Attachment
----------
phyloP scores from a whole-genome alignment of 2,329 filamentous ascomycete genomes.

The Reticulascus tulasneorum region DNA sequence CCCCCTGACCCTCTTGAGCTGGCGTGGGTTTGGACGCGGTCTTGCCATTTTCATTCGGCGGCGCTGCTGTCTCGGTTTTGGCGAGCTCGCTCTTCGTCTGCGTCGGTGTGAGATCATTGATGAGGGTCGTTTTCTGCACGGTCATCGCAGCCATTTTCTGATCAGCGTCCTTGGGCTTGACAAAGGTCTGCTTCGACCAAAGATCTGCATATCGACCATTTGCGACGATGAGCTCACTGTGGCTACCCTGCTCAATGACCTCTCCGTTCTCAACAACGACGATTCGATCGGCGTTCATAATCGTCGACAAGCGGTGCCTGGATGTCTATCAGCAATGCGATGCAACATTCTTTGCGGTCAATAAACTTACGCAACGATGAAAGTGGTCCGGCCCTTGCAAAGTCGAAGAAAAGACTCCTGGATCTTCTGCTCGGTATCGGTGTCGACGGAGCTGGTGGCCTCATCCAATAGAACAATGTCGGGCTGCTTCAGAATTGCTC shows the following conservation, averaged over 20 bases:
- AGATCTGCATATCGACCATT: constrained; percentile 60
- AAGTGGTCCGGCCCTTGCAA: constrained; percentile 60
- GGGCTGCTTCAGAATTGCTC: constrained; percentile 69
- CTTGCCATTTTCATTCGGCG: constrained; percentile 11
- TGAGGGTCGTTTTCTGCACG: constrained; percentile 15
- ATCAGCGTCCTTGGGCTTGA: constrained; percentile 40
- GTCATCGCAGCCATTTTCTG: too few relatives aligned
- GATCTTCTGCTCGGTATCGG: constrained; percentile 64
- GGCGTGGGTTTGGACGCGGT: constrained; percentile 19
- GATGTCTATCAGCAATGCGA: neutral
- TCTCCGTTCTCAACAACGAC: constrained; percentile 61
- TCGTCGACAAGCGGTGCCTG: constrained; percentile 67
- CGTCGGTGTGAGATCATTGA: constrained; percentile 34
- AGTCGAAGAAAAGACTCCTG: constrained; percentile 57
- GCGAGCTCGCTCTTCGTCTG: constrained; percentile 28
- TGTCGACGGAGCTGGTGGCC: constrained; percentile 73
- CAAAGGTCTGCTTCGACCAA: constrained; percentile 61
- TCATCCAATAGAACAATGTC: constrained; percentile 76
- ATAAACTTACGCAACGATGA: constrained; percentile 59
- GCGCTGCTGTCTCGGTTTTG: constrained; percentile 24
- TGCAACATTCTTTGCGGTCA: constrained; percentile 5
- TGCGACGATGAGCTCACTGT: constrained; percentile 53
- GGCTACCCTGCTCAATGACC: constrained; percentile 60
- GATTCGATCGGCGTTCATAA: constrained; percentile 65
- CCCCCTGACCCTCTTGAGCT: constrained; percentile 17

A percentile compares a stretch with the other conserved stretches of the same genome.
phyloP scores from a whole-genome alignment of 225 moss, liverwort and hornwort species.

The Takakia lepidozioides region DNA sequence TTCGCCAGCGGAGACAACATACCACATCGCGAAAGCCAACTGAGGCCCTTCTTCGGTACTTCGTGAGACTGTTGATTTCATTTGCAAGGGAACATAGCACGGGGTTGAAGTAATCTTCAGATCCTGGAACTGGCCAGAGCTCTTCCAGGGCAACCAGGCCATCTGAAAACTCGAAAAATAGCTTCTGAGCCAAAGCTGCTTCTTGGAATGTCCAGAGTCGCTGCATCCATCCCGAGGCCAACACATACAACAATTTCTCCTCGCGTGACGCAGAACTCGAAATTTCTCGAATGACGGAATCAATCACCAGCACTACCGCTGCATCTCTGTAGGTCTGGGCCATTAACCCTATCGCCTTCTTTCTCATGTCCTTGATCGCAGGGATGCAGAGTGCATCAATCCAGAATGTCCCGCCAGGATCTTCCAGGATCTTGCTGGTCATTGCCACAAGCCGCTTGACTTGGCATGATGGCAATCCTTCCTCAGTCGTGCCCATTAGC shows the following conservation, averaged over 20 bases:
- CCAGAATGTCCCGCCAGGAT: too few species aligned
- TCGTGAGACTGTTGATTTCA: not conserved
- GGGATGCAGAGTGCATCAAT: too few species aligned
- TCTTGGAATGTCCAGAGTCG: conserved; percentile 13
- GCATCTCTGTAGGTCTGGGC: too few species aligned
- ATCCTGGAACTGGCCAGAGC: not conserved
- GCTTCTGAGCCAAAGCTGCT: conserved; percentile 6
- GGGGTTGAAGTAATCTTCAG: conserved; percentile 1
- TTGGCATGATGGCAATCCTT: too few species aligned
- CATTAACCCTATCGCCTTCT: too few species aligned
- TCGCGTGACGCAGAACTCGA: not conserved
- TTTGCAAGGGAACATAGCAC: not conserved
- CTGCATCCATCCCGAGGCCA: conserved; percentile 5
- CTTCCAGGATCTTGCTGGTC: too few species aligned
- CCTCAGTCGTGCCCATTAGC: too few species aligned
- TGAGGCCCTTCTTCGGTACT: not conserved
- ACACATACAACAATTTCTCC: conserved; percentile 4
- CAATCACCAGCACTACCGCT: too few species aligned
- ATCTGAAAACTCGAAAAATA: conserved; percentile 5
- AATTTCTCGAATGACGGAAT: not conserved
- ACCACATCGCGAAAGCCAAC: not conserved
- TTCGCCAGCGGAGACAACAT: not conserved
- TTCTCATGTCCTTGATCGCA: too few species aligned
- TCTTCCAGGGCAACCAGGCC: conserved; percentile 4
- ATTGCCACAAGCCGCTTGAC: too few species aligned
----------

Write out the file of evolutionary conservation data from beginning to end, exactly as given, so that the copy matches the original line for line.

phyloP scores from a whole-genome alignment of 2,329 filamentous ascomycete genomes.

The Reticulascus tulasneorum region DNA sequence CCCCCTGACCCTCTTGAGCTGGCGTGGGTTTGGACGCGGTCTTGCCATTTTCATTCGGCGGCGCTGCTGTCTCGGTTTTGGCGAGCTCGCTCTTCGTCTGCGTCGGTGTGAGATCATTGATGAGGGTCGTTTTCTGCACGGTCATCGCAGCCATTTTCTGATCAGCGTCCTTGGGCTTGACAAAGGTCTGCTTCGACCAAAGATCTGCATATCGACCATTTGCGACGATGAGCTCACTGTGGCTACCCTGCTCAATGACCTCTCCGTTCTCAACAACGACGATTCGATCGGCGTTCATAATCGTCGACAAGCGGTGCCTGGATGTCTATCAGCAATGCGATGCAACATTCTTTGCGGTCAATAAACTTACGCAACGATGAAAGTGGTCCGGCCCTTGCAAAGTCGAAGAAAAGACTCCTGGATCTTCTGCTCGGTATCGGTGTCGACGGAGCTGGTGGCCTCATCCAATAGAACAATGTCGGGCTGCTTCAGAATTGCTC shows the following conservation, averaged over 20 bases:
- AGATCTGCATATCGACCATT: constrained; percentile 60
- AAGTGGTCCGGCCCTTGCAA: constrained; percentile 60
- GGGCTGCTTCAGAATTGCTC: constrained; percentile 69
- CTTGCCATTTTCATTCGGCG: constrained; percentile 11
- TGAGGGTCGTTTTCTGCACG: constrained; percentile 15
- ATCAGCGTCCTTGGGCTTGA: constrained; percentile 40
- GTCATCGCAGCCATTTTCTG: too few relatives aligned
- GATCTTCTGCTCGGTATCGG: constrained; percentile 64
- GGCGTGGGTTTGGACGCGGT: constrained; percentile 19
- GATGTCTATCAGCAATGCGA: neutral
- TCTCCGTTCTCAACAACGAC: constrained; percentile 61
- TCGTCGACAAGCGGTGCCTG: constrained; percentile 67
- CGTCGGTGTGAGATCATTGA: constrained; percentile 34
- AGTCGAAGAAAAGACTCCTG: constrained; percentile 57
- GCGAGCTCGCTCTTCGTCTG: constrained; percentile 28
- TGTCGACGGAGCTGGTGGCC: constrained; percentile 73
- CAAAGGTCTGCTTCGACCAA: constrained; percentile 61
- TCATCCAATAGAACAATGTC: constrained; percentile 76
- ATAAACTTACGCAACGATGA: constrained; percentile 59
- GCGCTGCTGTCTCGGTTTTG: constrained; percentile 24
- TGCAACATTCTTTGCGGTCA: constrained; percentile 5
- TGCGACGATGAGCTCACTGT: constrained; percentile 53
- GGCTACCCTGCTCAATGACC: constrained; percentile 60
- GATTCGATCGGCGTTCATAA: constrained; percentile 65
- CCCCCTGACCCTCTTGAGCT: constrained; percentile 17

A percentile compares a stretch with the other conserved stretches of the same genome.
phyloP scores from a whole-genome alignment of 225 moss, liverwort and hornwort species.

The Takakia lepidozioides region DNA sequence TTCGCCAGCGGAGACAACATACCACATCGCGAAAGCCAACTGAGGCCCTTCTTCGGTACTTCGTGAGACTGTTGATTTCATTTGCAAGGGAACATAGCACGGGGTTGAAGTAATCTTCAGATCCTGGAACTGGCCAGAGCTCTTCCAGGGCAACCAGGCCATCTGAAAACTCGAAAAATAGCTTCTGAGCCAAAGCTGCTTCTTGGAATGTCCAGAGTCGCTGCATCCATCCCGAGGCCAACACATACAACAATTTCTCCTCGCGTGACGCAGAACTCGAAATTTCTCGAATGACGGAATCAATCACCAGCACTACCGCTGCATCTCTGTAGGTCTGGGCCATTAACCCTATCGCCTTCTTTCTCATGTCCTTGATCGCAGGGATGCAGAGTGCATCAATCCAGAATGTCCCGCCAGGATCTTCCAGGATCTTGCTGGTCATTGCCACAAGCCGCTTGACTTGGCATGATGGCAATCCTTCCTCAGTCGTGCCCATTAGC shows the following conservation, averaged over 20 bases:
- CCAGAATGTCCCGCCAGGAT: too few species aligned
- TCGTGAGACTGTTGATTTCA: not conserved
- GGGATGCAGAGTGCATCAAT: too few species aligned
- TCTTGGAATGTCCAGAGTCG: conserved; percentile 13
- GCATCTCTGTAGGTCTGGGC: too few species aligned
- ATCCTGGAACTGGCCAGAGC: not conserved
- GCTTCTGAGCCAAAGCTGCT: conserved; percentile 6
- GGGGTTGAAGTAATCTTCAG: conserved; percentile 1
- TTGGCATGATGGCAATCCTT: too few species aligned
- CATTAACCCTATCGCCTTCT: too few species aligned
- TCGCGTGACGCAGAACTCGA: not conserved
- TTTGCAAGGGAACATAGCAC: not conserved
- CTGCATCCATCCCGAGGCCA: conserved; percentile 5
- CTTCCAGGATCTTGCTGGTC: too few species aligned
- CCTCAGTCGTGCCCATTAGC: too few species aligned
- TGAGGCCCTTCTTCGGTACT: not conserved
- ACACATACAACAATTTCTCC: conserved; percentile 4
- CAATCACCAGCACTACCGCT: too few species aligned
- ATCTGAAAACTCGAAAAATA: conserved; percentile 5
- AATTTCTCGAATGACGGAAT: not conserved
- ACCACATCGCGAAAGCCAAC: not conserved
- TTCGCCAGCGGAGACAACAT: not conserved
- TTCTCATGTCCTTGATCGCA: too few species aligned
- TCTTCCAGGGCAACCAGGCC: conserved; percentile 4
- ATTGCCACAAGCCGCTTGAC: too few species aligned